Jump to content

Lincoln Flathead V12 General Inquiry

Recommended Posts

From a non Lincoln collector (but lover)

Can someone enlighten me with information about the last generation Lincoln V12 circa 1937 to 1948?

I have heard they are woefully underpowered, sure, but do they have strong points? What was the motor used in Lincolns right before this V12? And why did Lincoln, ersatz Ford and Edsel, go with this V12 design?

Power is relative. I'm not sure I would buy any 37 to 48 vehicle so I could go as fast as they did in the 60's.

I would think the V12 was s-m-o-o-t-h in operation but I have not really heard that they are, or are not.

Why didn't they make them bigger in displacement to compete with the Cadillac V8 which had around 330 cubic inches, with four less cylinders?

Does the motor tend to overheat because of the long stroke? Can you run improved thinner oils in it? What kind of gas mileage do you guys get with/without overdrive?



Link to post
Share on other sites

From my own (limited) experience:

The HV-12 series Lincoln '36-'48 to which you allude was not targeted as the ultimate luxury car, the K series available before the war was also a V12, but it was 414 cu in, and an engineering jewel, it was nothing like the HV or the V8 that was used post-war after the 12.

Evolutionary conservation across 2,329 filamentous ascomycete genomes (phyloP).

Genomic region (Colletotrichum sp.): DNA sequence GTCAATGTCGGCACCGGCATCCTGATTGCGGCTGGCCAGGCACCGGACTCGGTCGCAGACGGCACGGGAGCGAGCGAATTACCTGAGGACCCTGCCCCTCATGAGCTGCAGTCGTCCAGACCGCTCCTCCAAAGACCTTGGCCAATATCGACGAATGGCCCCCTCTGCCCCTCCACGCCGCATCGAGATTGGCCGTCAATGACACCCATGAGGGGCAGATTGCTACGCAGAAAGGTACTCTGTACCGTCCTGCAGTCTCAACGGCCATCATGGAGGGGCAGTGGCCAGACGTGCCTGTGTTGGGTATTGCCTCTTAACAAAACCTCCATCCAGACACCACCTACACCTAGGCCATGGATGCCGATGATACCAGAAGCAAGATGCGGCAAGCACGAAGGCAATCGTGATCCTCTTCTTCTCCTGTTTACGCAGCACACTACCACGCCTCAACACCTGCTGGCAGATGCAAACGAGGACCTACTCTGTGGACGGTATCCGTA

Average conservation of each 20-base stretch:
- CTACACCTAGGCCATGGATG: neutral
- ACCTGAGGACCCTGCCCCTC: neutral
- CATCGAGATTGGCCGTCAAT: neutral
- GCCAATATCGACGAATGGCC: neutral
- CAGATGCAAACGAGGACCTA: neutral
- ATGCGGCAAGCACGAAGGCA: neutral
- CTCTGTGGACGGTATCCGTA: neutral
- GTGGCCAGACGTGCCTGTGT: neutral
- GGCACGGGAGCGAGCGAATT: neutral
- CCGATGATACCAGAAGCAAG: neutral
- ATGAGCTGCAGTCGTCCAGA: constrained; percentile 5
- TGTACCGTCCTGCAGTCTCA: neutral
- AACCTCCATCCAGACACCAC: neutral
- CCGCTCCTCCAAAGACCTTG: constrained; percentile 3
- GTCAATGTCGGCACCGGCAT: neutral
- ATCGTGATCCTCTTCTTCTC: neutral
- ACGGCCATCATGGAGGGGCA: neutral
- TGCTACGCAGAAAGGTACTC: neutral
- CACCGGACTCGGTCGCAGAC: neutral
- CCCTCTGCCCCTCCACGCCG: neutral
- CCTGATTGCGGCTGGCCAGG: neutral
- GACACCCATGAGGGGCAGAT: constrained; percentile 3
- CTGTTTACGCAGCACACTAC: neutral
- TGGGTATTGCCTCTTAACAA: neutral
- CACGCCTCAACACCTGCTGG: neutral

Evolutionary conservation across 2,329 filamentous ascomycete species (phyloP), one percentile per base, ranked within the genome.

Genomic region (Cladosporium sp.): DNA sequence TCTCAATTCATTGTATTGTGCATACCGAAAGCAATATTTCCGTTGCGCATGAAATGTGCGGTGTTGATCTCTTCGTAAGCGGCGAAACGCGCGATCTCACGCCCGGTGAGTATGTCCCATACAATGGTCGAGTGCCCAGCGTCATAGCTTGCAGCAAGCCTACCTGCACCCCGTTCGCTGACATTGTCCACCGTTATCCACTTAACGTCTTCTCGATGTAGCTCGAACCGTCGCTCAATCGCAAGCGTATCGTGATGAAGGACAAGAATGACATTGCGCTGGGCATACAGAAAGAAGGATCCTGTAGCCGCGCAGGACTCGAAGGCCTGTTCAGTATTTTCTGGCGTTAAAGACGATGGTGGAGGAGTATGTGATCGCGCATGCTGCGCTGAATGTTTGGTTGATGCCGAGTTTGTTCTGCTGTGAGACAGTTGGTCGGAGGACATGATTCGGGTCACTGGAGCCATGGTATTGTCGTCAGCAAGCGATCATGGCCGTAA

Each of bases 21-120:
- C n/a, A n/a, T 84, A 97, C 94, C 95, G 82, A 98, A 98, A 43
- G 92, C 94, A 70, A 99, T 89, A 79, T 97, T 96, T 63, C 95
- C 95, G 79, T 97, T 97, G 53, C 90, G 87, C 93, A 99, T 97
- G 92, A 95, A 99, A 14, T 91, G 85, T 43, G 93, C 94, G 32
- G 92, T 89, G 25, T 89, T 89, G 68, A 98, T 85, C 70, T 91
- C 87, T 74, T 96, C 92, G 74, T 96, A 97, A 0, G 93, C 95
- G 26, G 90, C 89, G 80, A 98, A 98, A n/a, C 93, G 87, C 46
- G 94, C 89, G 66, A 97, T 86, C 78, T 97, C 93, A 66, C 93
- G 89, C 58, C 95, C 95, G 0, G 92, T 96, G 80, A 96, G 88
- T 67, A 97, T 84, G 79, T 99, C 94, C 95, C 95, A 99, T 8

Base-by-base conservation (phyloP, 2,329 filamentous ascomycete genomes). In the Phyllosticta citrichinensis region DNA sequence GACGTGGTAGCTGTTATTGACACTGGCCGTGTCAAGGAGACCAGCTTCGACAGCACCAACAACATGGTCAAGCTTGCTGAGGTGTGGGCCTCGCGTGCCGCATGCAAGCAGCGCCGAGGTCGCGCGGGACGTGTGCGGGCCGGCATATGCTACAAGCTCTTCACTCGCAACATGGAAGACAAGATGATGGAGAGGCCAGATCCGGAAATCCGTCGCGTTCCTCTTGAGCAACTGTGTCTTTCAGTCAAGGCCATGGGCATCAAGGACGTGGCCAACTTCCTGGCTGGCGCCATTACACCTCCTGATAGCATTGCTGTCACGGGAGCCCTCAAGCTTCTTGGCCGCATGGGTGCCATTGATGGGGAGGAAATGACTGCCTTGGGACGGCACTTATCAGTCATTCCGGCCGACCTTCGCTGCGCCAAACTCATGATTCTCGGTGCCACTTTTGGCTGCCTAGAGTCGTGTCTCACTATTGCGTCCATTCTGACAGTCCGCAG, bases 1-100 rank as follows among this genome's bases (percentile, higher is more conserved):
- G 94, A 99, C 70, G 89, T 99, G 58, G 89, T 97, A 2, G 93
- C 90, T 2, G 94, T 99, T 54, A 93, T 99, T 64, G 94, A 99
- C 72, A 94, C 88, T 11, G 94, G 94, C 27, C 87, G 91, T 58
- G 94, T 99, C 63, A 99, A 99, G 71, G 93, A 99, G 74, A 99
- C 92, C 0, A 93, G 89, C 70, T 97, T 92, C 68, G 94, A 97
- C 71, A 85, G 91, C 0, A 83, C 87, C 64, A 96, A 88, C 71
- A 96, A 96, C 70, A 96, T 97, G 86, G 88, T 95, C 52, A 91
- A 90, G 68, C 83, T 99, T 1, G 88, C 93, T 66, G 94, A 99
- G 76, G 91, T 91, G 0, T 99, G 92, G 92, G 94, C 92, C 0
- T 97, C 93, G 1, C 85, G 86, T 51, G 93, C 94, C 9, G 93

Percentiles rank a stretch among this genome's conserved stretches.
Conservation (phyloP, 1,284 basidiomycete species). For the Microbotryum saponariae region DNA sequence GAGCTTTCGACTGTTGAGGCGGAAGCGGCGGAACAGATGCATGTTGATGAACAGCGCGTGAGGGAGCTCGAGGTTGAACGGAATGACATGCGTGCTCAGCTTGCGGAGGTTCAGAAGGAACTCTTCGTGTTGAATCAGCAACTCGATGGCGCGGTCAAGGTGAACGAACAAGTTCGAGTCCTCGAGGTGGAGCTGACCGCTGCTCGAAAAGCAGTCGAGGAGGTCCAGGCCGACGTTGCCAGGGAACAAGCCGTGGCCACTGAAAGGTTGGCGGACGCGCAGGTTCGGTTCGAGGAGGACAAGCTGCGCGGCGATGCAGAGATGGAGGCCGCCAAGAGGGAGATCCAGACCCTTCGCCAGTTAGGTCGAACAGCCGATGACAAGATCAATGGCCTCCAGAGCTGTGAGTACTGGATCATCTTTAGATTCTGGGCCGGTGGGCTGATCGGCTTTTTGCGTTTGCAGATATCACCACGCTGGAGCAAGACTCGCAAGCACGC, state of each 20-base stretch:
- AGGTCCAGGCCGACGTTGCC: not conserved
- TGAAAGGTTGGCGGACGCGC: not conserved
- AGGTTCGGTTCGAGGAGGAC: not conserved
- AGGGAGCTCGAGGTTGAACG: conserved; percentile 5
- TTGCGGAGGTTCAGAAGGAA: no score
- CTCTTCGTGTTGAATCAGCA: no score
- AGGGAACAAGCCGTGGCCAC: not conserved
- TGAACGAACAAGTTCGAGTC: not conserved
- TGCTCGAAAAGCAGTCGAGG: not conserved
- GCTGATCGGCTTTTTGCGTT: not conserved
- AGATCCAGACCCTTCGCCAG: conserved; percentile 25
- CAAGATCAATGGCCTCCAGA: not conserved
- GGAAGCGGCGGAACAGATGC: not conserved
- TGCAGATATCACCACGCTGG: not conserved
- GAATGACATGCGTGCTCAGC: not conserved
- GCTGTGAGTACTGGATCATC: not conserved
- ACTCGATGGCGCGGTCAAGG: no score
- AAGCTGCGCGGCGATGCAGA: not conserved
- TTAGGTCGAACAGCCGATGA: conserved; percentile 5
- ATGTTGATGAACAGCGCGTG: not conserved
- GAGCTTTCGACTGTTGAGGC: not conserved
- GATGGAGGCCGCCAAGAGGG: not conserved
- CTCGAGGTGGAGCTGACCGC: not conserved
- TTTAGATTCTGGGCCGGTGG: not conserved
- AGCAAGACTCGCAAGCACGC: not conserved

The HV12 was designed for the Zephyr, a mid priced car. From my limited knowledge, the motor was a V8-60 extended by 1/2, so as to power the new Zephyr with something more "upscale" than a Ford V8, without breaking the bank. A Ford was around $600, Zephyr $1450, and the K $4500 and up, depending on the coachwork. (many were still custom bodied)

Underpowered? not at all! by the standards of the day. My 36 is not a "hot rod" but accelerates well, will top out at 90+ and can cruise all day at 50-60, (I have no O/D) In my opinion, this engine was not continued because of it's tiny bore / long stroke and low compression. after the war the fuels and technology had improved enough so that even hidebound Ford saw the writing on the wall and looked toward a V8 OHV design.

Smooth, yes, (speaking of mine only) it runs incredibly smooth, you can barely hear it running at it's 400 rpm or so idle. It's amazing because the valvetrain is not adjustable. There are no vibrations or stutters at all.

The engine is extremely narrow, larger displacement is not practical.

Cooling can be a problem, much as with any flathead that has the exhaust ports running through the block and waterjacket, the long narrow engine can make coolant flow to the rear of the block a little anemic. With a clean waterjacket, clean radiator, rebuilt waterpumps and the correct thermostats installed, I do not overheat at all, even in South Florida, in traffic or at parade speeds. I've found that the scaled block and partially clogged radiator that seems to be in most 70 year old cars will give you cooling problems. Start clean and keep the coolant changed every couple of years with a good flush, replace you waterpumps with rebuilt and upgraded units and you won't have problems

Gas mileage? who knows? they originally advertized 14mpg, I'd guess that 10-11 is more like it, at least with today's driving habits

Link to post
Share on other sites